Facebook–Cambridge Analytica data scandal

2010s social media data misuse / From Wikipedia, the free encyclopedia

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In the 2010s, personal data belonging to millions of Facebook users was collected without their consent by British consulting firm Cambridge Analytica, predominantly to be used for political advertising.[1]

The data was collected through an app called "This Is Your Digital Life", developed by data scientist Aleksandr Kogan and his company Global Science Research in 2013.[2] The app consisted of a series of questions to build psychological profiles on users, and collected the personal data of the users’ Facebook friends via Facebook's Open Graph platform.[2] The app harvested the data of up to 87 million Facebook profiles.[2] Cambridge Analytica used the data to provide analytical assistance to the 2016 presidential campaigns of Ted Cruz and Donald Trump.[3][4] Cambridge Analytica was also widely accused of interfering with the Brexit referendum, although the official investigation recognised that the company was not involved "beyond some initial enquiries" and that "no significant breaches" took place.[5][6]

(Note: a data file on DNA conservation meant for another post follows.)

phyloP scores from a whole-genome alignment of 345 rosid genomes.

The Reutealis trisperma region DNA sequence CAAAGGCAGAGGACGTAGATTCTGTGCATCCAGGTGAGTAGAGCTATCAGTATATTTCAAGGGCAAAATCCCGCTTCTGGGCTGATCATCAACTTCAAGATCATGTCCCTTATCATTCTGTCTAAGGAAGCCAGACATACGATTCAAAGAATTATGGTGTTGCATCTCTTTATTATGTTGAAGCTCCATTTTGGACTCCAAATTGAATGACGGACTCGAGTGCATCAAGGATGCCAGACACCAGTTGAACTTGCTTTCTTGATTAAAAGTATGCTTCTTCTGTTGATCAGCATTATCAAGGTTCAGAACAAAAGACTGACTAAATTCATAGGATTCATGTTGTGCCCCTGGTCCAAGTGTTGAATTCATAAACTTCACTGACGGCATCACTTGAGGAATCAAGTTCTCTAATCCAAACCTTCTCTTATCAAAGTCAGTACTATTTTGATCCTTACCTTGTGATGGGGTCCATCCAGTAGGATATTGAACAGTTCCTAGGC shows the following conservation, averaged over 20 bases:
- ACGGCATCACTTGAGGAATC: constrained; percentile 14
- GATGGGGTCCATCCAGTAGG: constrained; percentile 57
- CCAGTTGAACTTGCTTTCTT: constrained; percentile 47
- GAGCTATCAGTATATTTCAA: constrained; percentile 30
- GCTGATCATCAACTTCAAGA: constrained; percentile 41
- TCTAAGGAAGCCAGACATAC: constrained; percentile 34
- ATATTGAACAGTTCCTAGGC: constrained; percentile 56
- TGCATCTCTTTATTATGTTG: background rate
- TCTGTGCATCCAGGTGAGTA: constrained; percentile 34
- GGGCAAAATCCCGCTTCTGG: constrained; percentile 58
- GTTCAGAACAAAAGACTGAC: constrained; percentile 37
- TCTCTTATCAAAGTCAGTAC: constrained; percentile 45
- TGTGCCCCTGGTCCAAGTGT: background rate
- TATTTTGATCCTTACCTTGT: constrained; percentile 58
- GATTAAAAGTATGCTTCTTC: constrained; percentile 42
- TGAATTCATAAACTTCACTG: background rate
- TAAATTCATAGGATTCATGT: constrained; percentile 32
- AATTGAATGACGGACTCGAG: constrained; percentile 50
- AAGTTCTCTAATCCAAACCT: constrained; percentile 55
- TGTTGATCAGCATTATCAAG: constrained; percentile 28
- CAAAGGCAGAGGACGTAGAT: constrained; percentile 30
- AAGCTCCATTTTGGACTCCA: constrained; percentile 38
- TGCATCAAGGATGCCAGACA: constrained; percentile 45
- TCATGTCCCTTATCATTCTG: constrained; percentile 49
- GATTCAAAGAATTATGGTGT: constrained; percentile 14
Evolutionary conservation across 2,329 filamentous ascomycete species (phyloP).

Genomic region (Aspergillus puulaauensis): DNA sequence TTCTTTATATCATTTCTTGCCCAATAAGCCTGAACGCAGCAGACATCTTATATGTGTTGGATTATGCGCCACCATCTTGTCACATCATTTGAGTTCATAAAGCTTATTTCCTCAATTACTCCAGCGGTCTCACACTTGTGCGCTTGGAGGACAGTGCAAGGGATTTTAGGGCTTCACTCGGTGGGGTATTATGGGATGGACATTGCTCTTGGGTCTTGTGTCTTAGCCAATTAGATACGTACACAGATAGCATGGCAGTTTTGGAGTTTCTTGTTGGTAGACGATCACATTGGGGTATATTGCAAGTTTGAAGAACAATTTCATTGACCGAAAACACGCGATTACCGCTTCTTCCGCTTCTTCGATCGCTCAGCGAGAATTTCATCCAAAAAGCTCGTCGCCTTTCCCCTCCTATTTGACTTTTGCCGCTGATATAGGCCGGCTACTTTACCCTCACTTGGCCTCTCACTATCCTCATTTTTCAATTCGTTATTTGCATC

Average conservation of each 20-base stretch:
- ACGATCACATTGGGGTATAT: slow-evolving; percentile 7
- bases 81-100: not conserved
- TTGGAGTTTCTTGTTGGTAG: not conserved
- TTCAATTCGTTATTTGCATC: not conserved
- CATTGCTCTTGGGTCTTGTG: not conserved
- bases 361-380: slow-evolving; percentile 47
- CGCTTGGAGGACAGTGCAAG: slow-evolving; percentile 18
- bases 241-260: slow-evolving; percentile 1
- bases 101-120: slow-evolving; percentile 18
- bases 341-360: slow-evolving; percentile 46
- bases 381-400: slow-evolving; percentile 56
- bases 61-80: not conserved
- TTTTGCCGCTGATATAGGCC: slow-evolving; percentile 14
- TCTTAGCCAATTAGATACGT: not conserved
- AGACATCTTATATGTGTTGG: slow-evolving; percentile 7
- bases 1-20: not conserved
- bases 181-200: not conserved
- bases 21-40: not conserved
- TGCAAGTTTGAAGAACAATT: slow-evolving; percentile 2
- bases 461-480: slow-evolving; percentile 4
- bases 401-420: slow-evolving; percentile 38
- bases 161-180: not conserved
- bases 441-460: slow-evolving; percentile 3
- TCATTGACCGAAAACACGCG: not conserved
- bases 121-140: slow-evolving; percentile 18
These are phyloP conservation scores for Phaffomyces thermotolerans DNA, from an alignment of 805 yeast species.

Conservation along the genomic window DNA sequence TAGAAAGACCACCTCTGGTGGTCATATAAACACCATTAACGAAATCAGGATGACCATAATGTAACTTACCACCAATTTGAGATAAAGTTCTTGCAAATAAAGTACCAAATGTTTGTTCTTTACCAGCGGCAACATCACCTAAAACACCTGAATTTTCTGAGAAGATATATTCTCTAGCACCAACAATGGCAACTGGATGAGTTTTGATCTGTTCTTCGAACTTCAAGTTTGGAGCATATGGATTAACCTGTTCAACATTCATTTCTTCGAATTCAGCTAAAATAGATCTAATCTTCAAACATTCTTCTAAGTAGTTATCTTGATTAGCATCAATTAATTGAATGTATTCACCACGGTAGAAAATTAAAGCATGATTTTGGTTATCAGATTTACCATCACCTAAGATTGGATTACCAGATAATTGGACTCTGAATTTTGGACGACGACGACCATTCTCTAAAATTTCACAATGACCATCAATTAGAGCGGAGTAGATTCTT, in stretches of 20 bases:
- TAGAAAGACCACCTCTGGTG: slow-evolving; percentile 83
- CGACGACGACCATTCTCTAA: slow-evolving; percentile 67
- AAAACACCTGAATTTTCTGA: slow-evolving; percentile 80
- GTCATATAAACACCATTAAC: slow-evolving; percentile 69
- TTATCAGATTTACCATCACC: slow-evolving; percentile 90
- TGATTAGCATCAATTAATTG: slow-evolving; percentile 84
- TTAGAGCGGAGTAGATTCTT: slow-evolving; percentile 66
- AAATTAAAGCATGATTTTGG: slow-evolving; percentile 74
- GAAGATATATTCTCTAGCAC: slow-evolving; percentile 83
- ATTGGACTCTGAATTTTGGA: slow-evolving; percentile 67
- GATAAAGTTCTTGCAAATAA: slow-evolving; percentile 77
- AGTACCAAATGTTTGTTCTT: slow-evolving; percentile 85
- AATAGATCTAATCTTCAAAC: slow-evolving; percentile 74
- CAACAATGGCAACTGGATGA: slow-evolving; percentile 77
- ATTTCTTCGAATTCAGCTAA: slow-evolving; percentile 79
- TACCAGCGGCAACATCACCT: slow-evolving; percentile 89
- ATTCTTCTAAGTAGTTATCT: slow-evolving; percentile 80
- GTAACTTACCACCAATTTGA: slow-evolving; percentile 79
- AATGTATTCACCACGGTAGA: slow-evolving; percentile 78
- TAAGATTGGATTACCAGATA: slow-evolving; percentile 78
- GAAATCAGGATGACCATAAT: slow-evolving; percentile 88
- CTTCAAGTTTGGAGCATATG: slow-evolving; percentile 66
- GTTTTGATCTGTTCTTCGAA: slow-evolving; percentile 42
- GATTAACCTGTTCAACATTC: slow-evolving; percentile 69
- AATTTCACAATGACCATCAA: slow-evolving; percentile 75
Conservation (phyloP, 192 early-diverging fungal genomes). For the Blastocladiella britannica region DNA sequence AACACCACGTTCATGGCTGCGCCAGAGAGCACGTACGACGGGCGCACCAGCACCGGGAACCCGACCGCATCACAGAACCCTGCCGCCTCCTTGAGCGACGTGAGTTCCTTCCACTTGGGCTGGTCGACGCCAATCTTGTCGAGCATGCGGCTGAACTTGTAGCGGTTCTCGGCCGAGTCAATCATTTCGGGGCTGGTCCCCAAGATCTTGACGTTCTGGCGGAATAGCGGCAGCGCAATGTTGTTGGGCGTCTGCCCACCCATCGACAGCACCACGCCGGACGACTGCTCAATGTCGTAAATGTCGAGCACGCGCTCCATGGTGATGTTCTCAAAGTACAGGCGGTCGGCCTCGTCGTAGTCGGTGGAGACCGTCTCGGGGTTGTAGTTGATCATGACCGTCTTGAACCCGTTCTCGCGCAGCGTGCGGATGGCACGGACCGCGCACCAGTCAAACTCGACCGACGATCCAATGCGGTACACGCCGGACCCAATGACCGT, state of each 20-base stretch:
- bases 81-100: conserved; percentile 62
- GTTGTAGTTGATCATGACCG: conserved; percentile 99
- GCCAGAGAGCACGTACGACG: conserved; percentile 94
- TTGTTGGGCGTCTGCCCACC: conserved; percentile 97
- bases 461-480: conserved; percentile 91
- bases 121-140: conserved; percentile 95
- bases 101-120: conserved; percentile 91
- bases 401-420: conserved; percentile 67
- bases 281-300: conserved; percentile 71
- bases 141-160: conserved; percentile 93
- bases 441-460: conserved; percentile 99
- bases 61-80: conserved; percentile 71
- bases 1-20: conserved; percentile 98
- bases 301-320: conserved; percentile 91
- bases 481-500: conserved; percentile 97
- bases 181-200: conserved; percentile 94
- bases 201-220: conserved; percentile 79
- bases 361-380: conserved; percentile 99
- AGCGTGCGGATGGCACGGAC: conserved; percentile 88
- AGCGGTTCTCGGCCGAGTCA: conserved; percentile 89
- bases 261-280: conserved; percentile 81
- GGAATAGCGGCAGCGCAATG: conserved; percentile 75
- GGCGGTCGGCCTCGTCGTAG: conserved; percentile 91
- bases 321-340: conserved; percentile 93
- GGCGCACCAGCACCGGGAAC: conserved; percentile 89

Information about the data misuse was disclosed in 2018 by Christopher Wylie, a former Cambridge Analytica employee, in interviews with The Guardian and The New York Times.[7] In response, Facebook apologized for their role in the data harvesting and their CEO Mark Zuckerberg testified in front of Congress.[7] In July 2019, it was announced that Facebook was to be fined $5 billion by the Federal Trade Commission due to its privacy violations.[8] In October 2019, Facebook agreed to pay a £500,000 fine to the UK Information Commissioner's Office for exposing the data of its users to a "serious risk of harm".[9] In May 2018, Cambridge Analytica filed for Chapter 7 bankruptcy.[10]

Other advertising agencies have been implementing various forms of psychological targeting for years and Facebook had patented a similar technology in 2012.[11] Nevertheless, Cambridge Analytica's methods and their high-profile clients — including the Trump presidential campaign and the UK's Leave.EU campaign[12] — brought the problems of psychological targeting that scholars have been warning against to public awareness.[11] The scandal sparked an increased public interest in privacy and social media's influence on politics. The online movement #DeleteFacebook trended on Twitter.[13]

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